How to Buy a Used Car
Ultimate Guide to Purchasing a Pre-Owned Vehicle
Purchasing a new vehicle is a big investment and already daunting enough of a task — and while buying a used car, truck or SUV might be cheaper, there are all sorts of other potential risks involved. Heed the tips and expert advice in our following pre-owned car buying guide to avoid some common pitfalls and drive away a happy, hassle-free customer. In this guide, we’ll cover:
- What to Look For When Buying a Used Car | It Begins with Proper Online Research
- 5 Tips for Buying a Used Car: Expert Advice from Motoring TV’s Bill Gardiner
- Car Depreciation | A Closer Look
Used Car Buying Checklist: 6 Tips from Mega Site Kijiji
- Luxury Used Cars: The Pros & Cons of Purchasing Pre-Owned High-end Vehicles
- Used Car Checklist: 6 Things to Remember
1. What to Look For When Buying a Used Car | It Begins with Proper Online Research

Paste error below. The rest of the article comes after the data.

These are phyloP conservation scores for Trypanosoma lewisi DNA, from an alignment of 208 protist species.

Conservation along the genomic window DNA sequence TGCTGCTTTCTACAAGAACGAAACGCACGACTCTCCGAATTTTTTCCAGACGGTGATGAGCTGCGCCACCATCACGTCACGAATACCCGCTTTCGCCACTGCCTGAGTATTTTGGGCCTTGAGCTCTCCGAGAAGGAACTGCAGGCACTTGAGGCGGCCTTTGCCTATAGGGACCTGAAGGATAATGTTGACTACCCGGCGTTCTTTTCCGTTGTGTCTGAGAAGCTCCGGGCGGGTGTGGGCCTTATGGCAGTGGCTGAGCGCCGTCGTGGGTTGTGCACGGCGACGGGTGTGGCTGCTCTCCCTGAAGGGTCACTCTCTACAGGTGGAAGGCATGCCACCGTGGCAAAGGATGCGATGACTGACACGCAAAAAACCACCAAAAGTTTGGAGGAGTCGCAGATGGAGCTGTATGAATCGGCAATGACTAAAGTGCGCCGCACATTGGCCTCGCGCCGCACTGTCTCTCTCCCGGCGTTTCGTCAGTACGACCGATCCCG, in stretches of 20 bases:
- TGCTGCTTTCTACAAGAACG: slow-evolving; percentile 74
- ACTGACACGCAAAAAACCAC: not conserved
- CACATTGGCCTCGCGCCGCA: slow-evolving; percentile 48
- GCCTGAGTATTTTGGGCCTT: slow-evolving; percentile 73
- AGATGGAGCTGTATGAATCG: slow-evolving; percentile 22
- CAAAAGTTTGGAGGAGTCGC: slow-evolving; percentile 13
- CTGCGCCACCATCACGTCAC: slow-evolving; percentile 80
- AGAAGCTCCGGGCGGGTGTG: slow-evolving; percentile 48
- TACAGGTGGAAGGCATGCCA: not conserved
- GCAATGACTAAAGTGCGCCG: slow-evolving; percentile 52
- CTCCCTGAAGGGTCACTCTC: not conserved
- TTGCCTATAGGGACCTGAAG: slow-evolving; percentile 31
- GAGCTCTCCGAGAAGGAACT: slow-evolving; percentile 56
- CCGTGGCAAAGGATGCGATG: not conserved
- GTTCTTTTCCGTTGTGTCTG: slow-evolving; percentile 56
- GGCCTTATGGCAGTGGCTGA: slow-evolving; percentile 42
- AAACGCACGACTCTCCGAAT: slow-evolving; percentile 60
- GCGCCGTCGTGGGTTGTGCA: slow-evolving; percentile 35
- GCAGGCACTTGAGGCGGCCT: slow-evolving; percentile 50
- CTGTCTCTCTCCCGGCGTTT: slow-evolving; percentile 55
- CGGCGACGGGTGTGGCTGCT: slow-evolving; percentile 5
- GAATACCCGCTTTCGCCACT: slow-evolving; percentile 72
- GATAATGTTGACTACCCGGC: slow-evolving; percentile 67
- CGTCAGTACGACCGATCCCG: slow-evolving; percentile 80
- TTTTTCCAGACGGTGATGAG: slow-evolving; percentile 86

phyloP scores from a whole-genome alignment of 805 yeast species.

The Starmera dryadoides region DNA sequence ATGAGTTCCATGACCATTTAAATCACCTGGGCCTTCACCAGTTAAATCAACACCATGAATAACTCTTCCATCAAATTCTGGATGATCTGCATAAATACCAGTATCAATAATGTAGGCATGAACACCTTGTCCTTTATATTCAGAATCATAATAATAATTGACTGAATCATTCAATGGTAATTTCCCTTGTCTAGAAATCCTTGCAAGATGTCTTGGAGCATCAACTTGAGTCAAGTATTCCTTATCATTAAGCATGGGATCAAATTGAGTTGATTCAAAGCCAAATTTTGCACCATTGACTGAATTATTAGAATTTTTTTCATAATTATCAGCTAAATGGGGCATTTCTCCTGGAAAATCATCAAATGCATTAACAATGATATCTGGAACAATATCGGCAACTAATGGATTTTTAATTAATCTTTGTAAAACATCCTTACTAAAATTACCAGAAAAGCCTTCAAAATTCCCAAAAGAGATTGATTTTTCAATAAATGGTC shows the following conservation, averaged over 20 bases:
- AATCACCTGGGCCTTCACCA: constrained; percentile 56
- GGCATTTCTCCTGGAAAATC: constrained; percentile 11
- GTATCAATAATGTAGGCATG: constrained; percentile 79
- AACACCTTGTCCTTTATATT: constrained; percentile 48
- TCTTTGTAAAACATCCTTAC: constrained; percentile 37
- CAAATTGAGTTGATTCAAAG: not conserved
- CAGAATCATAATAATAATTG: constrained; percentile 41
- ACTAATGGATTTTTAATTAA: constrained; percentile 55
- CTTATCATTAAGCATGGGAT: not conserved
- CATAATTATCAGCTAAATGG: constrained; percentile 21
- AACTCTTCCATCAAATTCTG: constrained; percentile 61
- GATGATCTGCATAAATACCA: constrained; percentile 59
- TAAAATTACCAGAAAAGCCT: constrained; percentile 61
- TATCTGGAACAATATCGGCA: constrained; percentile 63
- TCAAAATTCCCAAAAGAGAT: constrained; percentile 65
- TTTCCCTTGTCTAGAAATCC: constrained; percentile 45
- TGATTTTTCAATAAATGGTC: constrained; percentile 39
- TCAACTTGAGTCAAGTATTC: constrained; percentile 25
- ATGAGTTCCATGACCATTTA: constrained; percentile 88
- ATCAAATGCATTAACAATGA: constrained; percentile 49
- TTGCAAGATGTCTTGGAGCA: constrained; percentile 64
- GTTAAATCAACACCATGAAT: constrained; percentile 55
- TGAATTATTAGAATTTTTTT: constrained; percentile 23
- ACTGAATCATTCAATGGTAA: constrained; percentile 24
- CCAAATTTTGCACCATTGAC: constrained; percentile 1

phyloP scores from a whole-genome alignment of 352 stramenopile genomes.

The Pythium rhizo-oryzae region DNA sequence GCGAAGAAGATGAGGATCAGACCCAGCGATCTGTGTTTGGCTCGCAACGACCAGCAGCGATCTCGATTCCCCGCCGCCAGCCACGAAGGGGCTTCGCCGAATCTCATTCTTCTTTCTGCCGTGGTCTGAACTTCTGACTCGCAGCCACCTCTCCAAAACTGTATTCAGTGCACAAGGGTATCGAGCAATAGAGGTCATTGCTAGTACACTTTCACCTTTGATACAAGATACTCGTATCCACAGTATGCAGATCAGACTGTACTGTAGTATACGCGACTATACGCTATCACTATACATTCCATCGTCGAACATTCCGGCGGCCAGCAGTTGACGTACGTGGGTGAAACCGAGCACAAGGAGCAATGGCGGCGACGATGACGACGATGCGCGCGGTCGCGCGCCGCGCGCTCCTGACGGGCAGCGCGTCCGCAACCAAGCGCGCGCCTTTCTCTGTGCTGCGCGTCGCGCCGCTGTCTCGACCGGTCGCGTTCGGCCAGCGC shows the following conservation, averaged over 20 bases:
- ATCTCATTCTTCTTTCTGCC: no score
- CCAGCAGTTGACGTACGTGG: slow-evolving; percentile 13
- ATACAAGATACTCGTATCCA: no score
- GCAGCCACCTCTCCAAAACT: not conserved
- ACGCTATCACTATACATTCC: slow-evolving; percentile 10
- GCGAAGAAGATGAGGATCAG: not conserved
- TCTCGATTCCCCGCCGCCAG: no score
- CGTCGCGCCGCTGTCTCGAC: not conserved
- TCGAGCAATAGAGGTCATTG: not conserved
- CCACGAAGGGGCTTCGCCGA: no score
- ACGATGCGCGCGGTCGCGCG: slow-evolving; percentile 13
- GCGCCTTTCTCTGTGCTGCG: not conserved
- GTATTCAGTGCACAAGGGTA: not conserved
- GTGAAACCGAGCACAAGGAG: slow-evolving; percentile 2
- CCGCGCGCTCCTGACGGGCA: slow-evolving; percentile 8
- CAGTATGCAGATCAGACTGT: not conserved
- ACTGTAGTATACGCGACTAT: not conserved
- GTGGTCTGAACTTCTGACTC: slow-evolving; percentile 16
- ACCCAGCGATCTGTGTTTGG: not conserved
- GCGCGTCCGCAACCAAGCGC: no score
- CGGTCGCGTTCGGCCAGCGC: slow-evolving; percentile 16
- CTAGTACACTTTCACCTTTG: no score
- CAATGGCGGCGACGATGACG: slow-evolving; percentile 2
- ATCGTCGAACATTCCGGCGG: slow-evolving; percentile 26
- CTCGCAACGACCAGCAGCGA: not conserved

Just as they do on roads and highways, cars and trucks generate a lot of traffic online, too. Where you might check your local news outlet’s website every morning to learn what’s happening in your city, car enthusiasts take to the web to learn about the newest cars, and talk about the cars they own, the cars they want, and the ones they think are best avoided.
And it looks like the used car market continues to grow. What's driving this growth? According to this piece by Forbes, a major reason is people opting for younger used vehicles as compared to those that are nearing the ends of their useful lives.
Questions to Ask When Buying a Used Car: Check the Discussion Forums – What Issues Do Current Car Owners Have?
You may not consider yourself a car enthusiast, but even so, it’s worth paying attention to some of that car-related chatter. The Web is rich with discussion forums dedicated to just about every make and model of car or truck, and among that talk are clues you can use to make a smart used vehicle purchase decision.
Among all the discussions about aftermarket wheels and lowered suspensions, you’ll find conversations about what’s gone wrong with people’s vehicles.
Knowledge is power: the key is not necessarily to avoid a car you discover has a less-than-perfect reliability record; after all, no car will be flawless. What we suggest is to learn as much as you can before you buy so that you know what you’re getting into